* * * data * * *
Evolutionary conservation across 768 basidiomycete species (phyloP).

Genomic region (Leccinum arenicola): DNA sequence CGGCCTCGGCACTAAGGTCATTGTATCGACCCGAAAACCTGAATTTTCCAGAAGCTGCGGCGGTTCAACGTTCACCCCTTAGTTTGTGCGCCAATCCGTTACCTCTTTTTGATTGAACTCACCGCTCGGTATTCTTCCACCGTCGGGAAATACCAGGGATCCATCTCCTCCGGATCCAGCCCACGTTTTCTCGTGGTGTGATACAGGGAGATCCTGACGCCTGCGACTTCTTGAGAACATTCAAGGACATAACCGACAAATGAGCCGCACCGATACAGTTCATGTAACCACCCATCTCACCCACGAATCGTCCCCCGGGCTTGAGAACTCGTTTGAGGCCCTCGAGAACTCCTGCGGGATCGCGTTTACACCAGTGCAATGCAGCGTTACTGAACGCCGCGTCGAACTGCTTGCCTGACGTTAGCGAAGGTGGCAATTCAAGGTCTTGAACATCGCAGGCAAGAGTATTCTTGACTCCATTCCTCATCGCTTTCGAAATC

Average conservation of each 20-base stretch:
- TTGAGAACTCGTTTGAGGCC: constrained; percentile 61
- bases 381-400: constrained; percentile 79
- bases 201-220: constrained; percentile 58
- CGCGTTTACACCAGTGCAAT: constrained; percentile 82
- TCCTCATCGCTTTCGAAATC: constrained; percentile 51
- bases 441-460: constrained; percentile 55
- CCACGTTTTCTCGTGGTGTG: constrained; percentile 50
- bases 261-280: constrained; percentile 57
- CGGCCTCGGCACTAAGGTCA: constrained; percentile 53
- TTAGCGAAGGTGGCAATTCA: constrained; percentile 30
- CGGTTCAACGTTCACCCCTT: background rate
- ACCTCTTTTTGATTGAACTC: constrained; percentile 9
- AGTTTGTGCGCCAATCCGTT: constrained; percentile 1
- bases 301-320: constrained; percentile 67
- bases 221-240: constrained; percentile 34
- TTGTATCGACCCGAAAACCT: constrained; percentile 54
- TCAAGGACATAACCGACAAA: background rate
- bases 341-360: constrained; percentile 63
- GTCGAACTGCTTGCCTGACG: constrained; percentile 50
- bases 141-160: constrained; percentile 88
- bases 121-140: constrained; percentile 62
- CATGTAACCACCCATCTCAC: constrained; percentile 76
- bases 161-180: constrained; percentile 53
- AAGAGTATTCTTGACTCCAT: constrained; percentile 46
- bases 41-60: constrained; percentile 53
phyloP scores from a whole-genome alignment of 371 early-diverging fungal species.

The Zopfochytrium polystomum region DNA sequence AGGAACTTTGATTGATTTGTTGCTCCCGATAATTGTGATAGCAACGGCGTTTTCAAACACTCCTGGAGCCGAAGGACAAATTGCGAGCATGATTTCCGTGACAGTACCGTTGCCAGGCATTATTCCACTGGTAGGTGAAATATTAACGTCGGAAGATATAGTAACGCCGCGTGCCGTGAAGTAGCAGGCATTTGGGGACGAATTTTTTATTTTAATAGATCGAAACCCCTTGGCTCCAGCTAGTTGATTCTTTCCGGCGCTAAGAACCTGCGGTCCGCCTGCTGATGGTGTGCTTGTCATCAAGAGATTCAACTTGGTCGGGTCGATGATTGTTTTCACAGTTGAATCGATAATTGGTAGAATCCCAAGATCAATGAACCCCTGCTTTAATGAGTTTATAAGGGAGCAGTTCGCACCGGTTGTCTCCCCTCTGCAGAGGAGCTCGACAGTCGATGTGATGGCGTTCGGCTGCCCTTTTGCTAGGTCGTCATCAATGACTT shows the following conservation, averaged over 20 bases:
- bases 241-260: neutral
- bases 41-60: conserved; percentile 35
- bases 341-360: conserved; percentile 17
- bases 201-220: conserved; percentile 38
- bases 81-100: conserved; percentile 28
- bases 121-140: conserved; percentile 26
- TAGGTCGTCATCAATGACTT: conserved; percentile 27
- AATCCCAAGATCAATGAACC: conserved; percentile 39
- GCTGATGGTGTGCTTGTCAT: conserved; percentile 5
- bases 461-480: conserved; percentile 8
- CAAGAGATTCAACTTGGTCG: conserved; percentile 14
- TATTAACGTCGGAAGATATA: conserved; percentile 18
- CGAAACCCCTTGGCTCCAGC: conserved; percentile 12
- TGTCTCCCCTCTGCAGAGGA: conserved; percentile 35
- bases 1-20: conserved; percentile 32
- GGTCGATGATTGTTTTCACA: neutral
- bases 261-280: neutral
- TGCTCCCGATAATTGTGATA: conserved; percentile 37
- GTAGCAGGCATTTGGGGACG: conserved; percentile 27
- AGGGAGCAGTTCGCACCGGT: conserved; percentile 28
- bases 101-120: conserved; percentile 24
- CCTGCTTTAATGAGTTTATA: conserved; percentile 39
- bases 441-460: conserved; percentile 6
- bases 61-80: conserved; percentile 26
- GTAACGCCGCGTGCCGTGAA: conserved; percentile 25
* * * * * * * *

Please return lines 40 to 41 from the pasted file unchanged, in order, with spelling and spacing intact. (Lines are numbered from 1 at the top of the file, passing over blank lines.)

- bases 461-480: conserved; percentile 8
- CAAGAGATTCAACTTGGTCG: conserved; percentile 14